And Gupta and others have noted that the letter contains language not typically associated with actual medical doctors. One example is the hyperbolic boast that Trump's lab results were "astonishingly excellent." Also odd was Bornstein noting that Trump's test results were "positive," which in physician-speak is not good (good test results are negative.)
    The closing line? Well, when was the last time you heard a doctor prognosticate something like this? "If elected, Mr. Trump, I can state unequivocally, will be the healthiest individual ever elected to the presidency."
    In her own interview Wednesday night with Conway, Rachel Maddow scoffed at the veracity of this letter and pressed Trump to release more records: "If he was elected, Donald Trump would be the oldest person to ever be sworn in as president ... doesn't he owe it to the American people to release an actual medical report, a more credible, more complete statement?"
    (Perhaps Trump can produce his medical records along with his tax returns.)
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    There are two other points that Trump's attack on this medical front raises:
    First, it reminds Americans about Trump's self-professed medical disability, which allowed him to avoid serving in the Vietnam War: The wealthy candidate, who loves to talk about the military and our veterans, didn't serve in America's military when he had the chance, and for questionable reasons.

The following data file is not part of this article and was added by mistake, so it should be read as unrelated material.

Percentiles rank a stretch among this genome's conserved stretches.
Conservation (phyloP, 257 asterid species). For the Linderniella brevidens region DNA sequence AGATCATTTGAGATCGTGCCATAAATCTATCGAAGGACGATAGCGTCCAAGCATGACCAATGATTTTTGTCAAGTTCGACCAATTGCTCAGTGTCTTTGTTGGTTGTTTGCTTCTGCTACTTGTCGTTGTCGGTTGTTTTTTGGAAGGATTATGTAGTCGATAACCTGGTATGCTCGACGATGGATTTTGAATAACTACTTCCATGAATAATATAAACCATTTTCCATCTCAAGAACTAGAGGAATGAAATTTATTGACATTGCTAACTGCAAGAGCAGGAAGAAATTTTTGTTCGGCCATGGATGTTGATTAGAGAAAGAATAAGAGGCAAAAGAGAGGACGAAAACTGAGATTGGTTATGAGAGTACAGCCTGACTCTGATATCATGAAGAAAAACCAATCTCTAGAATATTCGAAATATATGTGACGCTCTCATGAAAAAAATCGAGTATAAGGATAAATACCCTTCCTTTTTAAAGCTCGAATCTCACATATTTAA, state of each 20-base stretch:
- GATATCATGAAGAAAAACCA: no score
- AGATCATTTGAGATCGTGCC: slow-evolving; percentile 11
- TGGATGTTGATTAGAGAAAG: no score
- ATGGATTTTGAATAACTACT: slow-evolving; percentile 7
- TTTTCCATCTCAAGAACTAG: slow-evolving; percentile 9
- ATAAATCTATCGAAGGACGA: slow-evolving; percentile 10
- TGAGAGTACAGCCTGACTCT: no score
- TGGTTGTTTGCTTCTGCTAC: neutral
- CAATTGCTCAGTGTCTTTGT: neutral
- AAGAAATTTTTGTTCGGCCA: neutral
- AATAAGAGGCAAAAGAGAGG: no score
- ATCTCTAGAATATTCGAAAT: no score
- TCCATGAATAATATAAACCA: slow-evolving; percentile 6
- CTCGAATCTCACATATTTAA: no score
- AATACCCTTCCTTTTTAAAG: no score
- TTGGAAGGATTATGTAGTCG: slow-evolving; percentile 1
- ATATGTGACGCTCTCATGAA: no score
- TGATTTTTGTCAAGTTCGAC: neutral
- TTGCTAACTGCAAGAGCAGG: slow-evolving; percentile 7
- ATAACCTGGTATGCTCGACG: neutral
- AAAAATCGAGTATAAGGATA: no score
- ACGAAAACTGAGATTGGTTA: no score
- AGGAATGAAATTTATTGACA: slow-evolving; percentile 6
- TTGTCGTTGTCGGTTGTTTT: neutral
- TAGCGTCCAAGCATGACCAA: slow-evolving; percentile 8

The finding of Trump's doctor that his patient, at 70, is in "extraordinary" health — better even, presumably, than when he needed a medical deferment in his 20s -- may be hard for voters to swallow.
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    Second, this baseless attack on Clinton's health reeks of the same conspiracy theory junk we have heard before from him. For example, who can forget Trump's jaw-dropping claim last May that Ted Cruz's father was somehow involved in the assassination of President Kennedy?
    Even the way Trump's cheerleader-in-chief Rudy Giuliani recently tried to support his claim that Clinton was very ill smacked of typical conspiracy fare: "Go online and put down 'Hillary Clinton illness' and take a look at the videos for yourself."
    This may come as a shock to Giuliani, but not everything on the Internet is true, especially when it just leads you to an echo chamber link of Giuliani saying the same thing. (For a helpful look at all this, check out Stephen Colbert's takedown, and don't miss the clip of Trump and Giuliani's little performance with the former New York city mayor in drag.)
    Trump's outlandish attacks may have helped him in the GOP primary but outside his base, it's hard to believe they will be viewed with anything but alarm about the man who wants to be President.
    What else will backfire for Trump? Will his next attack on Clinton make us re-examine his bigoted comments about Latinos and Muslims? Or maybe cause us to revisit the allegations of the class action fraud case pending against him in connection with Trump University?
    Given Trump's track record, it's entirely possible.